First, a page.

The plot deals with the railroad's conquest of the West. A Farmer/rancher travels to New Orleans where he meets and marries a prostitute. The family she is coming to be a part of is murdered. There are shot and killed by Frank and his gang. Frank is the railroad's problem solver, played by Henry Fonda cast against type as a ruthless killer for hire.
Since the railroad needs the water at Sweetwater, the surrounding land has great value. It will be a station and beget a town. Frank leaves evidence that the massacre was committed by another gang leader, Cheyenne played by Jason Robards. The third gunfighter, Harmonica, Charles Bronson, killed 3 of Frank's men in the opening sequence. Harmonica helps the widow, Claudia Cardinale because he has a reckoning with Frank.

Leone uses spare dialogue, music, and intermittent close-ups to raise the tension. The slow pace is not what we are accustomed to, but it really works. Leone in interviews about this film stressed death, not only the 29 who die in the film, but the death of the old violent West. Harmonica is the only gunfighter to survive, and he leaves. Progress represented by the railroad is not going to be pleasant, but it is unstoppable.

The passage of years has if anything raised the profile of and respect for this film. This is readily available to stream via Amazon; DVD's are easy to find, and libraries are likely to have it.
The first 15 ten minutes of this film, the killers waiting at the train station, is classic, film making as visual storytelling at its best, and the payoff when Bronson arrives is wonderful.
 
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Bonus Material

I just watched Kurasowa's "High and Low." This film is based on an Ed McBain 84th Precinct novel, "king's Ransom." Gondo, Toshiro Mifume, is a shoe company executive involved in attempt to buy control of National
Shoes. He is approached by a group of executives with a similar plan. These directors are only interested in increasing profits; they plan to compromise quality which Gondo won't except.

The meeting breaks up. Gondo receives a phone call telling him the his son has been kidnapped and that he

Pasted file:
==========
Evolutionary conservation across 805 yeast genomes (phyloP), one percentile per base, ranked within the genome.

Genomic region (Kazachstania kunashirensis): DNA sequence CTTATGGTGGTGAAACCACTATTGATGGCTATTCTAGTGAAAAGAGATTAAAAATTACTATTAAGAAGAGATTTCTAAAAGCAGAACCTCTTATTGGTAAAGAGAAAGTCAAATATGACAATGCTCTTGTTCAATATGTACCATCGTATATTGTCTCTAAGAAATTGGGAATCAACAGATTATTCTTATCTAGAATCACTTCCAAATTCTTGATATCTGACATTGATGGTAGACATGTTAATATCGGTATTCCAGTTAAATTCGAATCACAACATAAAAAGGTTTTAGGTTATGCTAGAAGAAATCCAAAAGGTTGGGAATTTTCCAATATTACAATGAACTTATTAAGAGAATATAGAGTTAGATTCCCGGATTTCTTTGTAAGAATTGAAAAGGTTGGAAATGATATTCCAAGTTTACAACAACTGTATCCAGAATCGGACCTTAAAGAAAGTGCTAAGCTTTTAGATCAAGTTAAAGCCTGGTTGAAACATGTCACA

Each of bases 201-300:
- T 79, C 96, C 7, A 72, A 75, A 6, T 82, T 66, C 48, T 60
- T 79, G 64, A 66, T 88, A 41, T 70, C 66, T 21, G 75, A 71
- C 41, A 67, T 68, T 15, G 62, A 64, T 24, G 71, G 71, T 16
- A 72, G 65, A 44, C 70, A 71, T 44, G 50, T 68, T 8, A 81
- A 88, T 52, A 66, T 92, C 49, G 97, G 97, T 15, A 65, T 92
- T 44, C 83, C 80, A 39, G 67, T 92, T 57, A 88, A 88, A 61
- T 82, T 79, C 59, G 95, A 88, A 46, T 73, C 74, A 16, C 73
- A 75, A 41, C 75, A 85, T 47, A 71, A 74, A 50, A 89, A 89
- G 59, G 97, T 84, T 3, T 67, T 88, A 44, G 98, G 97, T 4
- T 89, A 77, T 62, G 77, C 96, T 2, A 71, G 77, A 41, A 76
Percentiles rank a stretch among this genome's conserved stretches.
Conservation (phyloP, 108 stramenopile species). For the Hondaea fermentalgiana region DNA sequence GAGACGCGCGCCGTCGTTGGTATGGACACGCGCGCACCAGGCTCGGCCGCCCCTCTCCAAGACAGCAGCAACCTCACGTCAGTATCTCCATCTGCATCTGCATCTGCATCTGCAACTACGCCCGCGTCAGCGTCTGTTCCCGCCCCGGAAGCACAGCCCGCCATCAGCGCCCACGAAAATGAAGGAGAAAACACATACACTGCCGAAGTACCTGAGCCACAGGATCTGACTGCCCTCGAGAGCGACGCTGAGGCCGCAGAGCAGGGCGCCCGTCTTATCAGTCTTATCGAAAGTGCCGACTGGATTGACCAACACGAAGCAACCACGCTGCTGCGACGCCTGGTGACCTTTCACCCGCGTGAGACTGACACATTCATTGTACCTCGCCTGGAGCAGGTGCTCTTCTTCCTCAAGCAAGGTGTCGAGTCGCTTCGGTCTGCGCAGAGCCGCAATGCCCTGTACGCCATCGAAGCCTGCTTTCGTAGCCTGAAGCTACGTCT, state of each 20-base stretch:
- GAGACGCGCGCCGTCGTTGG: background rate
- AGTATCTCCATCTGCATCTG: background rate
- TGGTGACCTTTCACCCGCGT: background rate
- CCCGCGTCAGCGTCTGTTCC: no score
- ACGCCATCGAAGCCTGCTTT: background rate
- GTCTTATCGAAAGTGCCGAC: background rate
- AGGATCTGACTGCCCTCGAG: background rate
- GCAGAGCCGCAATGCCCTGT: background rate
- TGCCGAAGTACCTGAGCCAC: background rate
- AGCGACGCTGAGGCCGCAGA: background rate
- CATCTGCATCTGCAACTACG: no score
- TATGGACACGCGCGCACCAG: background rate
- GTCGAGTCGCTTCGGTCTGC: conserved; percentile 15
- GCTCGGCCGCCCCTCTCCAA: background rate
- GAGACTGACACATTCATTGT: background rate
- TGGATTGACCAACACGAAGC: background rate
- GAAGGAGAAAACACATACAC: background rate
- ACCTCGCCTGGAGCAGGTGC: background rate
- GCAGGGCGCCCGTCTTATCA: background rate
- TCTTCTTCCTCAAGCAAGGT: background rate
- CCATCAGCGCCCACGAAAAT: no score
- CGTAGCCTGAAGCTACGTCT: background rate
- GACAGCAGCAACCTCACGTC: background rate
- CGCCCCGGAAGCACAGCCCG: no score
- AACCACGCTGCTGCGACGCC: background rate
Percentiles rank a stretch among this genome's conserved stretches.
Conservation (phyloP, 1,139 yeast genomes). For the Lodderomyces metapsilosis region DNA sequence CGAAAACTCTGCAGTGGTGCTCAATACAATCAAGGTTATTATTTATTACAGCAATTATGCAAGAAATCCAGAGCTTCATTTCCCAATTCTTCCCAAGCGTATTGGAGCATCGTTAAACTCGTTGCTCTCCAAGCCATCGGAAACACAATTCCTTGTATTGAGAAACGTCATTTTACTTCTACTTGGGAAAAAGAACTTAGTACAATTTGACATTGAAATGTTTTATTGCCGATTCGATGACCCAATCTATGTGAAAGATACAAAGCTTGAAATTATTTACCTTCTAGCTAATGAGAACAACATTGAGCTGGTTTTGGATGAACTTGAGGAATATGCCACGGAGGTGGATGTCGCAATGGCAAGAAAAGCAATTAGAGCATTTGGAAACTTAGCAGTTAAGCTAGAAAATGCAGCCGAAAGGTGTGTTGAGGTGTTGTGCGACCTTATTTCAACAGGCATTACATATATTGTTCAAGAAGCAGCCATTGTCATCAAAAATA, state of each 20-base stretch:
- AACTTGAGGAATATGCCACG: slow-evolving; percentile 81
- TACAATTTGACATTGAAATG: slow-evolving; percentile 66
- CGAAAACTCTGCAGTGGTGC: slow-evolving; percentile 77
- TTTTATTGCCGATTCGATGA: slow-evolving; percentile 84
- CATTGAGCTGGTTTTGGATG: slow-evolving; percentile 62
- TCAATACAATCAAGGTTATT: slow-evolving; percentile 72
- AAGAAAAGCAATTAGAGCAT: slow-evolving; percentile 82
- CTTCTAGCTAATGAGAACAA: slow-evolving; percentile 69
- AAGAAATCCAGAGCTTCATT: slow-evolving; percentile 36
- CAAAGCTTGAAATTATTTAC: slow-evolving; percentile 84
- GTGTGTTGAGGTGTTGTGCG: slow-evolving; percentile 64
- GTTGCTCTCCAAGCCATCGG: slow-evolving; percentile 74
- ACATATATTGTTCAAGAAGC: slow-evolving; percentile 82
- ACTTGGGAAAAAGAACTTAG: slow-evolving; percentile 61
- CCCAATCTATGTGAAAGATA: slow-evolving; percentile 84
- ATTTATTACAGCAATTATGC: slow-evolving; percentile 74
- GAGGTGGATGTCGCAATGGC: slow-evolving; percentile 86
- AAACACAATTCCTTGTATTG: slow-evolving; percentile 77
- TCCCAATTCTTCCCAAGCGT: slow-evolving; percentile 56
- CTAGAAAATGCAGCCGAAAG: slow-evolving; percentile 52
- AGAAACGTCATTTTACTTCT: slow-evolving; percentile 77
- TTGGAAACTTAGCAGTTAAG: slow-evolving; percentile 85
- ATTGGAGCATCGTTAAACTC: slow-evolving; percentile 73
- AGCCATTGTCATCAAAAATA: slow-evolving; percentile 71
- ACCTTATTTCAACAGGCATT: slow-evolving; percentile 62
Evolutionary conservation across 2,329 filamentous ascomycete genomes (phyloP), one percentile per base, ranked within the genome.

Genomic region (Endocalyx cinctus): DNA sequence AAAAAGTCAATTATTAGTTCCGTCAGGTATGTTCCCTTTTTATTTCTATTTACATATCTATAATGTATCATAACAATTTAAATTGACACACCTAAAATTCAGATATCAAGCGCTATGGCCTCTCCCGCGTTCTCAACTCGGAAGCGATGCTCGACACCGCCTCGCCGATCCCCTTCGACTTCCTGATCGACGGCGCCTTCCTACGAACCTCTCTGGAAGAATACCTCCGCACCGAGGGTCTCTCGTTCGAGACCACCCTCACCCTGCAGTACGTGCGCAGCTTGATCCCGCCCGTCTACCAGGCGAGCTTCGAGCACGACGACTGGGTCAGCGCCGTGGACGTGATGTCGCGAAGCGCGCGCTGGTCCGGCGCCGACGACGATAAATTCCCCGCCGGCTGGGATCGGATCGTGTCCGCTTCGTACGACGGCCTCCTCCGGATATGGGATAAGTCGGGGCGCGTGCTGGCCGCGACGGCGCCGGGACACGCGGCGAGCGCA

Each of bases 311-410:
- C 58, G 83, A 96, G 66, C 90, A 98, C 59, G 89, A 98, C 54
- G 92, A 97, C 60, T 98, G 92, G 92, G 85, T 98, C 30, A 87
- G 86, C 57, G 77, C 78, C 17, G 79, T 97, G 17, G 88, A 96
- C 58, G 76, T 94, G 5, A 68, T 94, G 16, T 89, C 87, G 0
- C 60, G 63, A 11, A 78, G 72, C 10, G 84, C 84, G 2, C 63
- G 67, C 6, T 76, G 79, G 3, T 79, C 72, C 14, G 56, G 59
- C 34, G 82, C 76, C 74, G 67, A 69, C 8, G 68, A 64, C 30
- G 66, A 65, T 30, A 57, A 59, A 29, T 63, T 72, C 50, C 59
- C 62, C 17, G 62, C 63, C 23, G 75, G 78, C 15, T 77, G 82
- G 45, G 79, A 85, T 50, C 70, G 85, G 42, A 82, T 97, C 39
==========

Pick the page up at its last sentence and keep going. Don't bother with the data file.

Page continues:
must pay a 30 million yen ransom. It turns out that the kidnapper grabbed the wrong boy, the chauffeur's son,
but he still expects to be paid. The first half of the film details Gondo's decision to pay the ransom and the delivery of the ransom. The second half of the film dives deep into the Yokahama underground to find and apprehend the kidnapper.

This is Japanese film noir. The first half is brilliant; the second half can be a little overcooked, but even that is redeemed by a brilliant coda where Gondo and the kidnapper meet at the prison. Really excellent , and this isn't among the top five Kurosawa films in critics estimation.
 

ZooCougar

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Bonus Material

I just watched Kurasowa's "High and Low." This film is based on an Ed McBain 84th Precinct novel, "king's Ransom." Gondo, Toshiro Mifume, is a shoe company executive involved in attempt to buy control of National
Shoes. He is approached by a group of executives with a similar plan. These directors are only interested in increasing profits; they plan to compromise quality which Gondo won't except.

The meeting breaks up. Gondo receives a phone call telling him the his son has been kidnapped and that he
must pay a 30 million yen ransom. It turns out that the kidnapper grabbed the wrong boy, the chauffeur's son,
but he still expects to be paid. The first half of the film details Gondo's decision to pay the ransom and the delivery of the ransom. The second half of the film dives deep into the Yokahama underground to find and apprehend the kidnapper.

This is Japanese film noir. The first half is brilliant; the second half can be a little overcooked, but even that is redeemed by a brilliant coda where Gondo and the kidnapper meet at the prison. Really excellent , and this isn't among the top five Kurosawa films in critics estimation.
I need to see this.
 
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"The Magnificent Ambersons" -Orson Welles-released in 1942.

Any discussion of this film begins with a mystery of the missing film. The amount missing depends on what source you use. The first preview had a film of 135 minutes; it was a disaster with the audience. RKO cut the
film to 88+ minutes. They didn't work at marketing the film; it was a commercial failure, this theatrical version had to be re-shot to make sense of the changes.. The first 60 minutes are as Welles intended, the last under 30
minutes are the changed version. Supposedly, the 135 minute version was sent to Welles in Brazil, don't ask.
This version has never been found despite the biggest treasure hunt in film history.

Welles has an oversized reputation among film nerds. I'm struggling to give you good reasons to watch this film. The camera work is excellent, production values are great, and there is a lot of excellent acting. The central character is very unlikable. The story is obvious, change (particularly the coming of the automobile) destroys a way of life. Morgan (Joseph Cotton) is an inventor who loved and lost an Amberson. He returns years later a widower with a beautiful daughter. They attend a ball at the Amberson mansion. George Amberson Minniver meets Lucy Morgan. The Ambersons made a ruinous investments in lights. They die like flies, and George and his aunt lose everything. The denoument has George being seriously injured in an automobile accident and Morgan coming to his aid.